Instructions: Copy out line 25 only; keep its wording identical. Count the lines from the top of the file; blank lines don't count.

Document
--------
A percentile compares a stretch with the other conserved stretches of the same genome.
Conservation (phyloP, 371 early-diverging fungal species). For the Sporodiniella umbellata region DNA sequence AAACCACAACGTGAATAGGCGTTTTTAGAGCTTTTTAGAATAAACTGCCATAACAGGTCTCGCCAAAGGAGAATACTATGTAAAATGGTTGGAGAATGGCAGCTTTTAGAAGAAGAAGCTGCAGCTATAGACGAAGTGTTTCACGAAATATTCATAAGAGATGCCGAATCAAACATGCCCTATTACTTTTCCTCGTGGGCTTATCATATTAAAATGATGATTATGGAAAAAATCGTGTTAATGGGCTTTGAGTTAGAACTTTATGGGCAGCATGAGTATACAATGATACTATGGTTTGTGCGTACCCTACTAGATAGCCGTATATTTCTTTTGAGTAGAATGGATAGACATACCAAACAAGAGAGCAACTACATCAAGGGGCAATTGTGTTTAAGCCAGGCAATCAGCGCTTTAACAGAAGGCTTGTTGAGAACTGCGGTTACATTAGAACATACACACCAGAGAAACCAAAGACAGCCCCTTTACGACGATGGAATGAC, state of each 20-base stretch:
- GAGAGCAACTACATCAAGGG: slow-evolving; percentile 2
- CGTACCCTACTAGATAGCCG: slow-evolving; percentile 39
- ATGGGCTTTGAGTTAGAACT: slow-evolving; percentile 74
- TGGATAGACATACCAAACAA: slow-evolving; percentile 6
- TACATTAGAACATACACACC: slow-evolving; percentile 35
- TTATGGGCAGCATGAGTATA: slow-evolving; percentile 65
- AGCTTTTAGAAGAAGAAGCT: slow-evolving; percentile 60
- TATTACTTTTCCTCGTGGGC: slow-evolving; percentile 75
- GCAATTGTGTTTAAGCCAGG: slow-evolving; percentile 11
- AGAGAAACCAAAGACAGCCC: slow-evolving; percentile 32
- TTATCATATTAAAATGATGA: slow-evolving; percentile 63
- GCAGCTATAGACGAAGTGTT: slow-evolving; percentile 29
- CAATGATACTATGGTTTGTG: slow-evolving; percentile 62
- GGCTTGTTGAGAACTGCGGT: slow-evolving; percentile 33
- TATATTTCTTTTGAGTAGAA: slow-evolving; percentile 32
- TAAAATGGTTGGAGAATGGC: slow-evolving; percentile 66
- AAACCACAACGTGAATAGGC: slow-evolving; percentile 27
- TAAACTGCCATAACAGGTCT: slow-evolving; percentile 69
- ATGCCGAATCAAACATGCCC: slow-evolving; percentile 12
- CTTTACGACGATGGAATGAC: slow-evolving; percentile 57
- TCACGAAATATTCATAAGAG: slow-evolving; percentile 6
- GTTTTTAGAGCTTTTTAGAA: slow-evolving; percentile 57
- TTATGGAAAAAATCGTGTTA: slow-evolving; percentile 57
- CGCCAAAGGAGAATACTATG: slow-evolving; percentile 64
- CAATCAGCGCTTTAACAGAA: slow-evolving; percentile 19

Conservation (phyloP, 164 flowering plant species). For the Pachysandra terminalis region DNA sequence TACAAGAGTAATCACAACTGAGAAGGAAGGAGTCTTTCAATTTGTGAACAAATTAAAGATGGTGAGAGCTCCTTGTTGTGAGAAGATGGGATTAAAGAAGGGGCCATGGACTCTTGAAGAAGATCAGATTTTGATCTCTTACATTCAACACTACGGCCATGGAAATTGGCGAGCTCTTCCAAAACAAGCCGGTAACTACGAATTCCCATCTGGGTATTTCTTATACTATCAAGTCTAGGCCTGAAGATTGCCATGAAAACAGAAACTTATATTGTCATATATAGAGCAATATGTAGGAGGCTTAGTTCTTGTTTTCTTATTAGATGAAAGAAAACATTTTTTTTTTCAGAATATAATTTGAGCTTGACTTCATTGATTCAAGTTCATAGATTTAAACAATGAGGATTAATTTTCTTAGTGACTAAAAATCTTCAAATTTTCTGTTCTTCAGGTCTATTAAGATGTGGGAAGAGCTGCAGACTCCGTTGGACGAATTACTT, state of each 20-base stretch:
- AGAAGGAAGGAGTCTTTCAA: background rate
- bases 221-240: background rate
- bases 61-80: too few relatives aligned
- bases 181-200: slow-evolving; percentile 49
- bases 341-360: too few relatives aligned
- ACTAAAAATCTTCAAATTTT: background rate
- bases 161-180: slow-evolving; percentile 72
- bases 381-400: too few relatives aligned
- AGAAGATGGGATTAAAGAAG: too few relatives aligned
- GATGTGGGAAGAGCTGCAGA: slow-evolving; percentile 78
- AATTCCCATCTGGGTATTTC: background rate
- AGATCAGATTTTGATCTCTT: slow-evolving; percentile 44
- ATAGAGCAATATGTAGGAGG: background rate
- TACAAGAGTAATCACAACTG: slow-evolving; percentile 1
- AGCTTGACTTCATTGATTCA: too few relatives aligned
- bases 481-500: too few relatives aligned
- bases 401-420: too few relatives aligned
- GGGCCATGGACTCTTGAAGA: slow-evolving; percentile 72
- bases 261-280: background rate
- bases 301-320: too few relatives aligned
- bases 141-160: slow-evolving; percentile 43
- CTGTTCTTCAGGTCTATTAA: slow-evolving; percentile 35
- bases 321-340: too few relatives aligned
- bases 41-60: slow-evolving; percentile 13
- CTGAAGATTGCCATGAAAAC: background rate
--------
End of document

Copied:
- TTATGGAAAAAATCGTGTTA: slow-evolving; percentile 57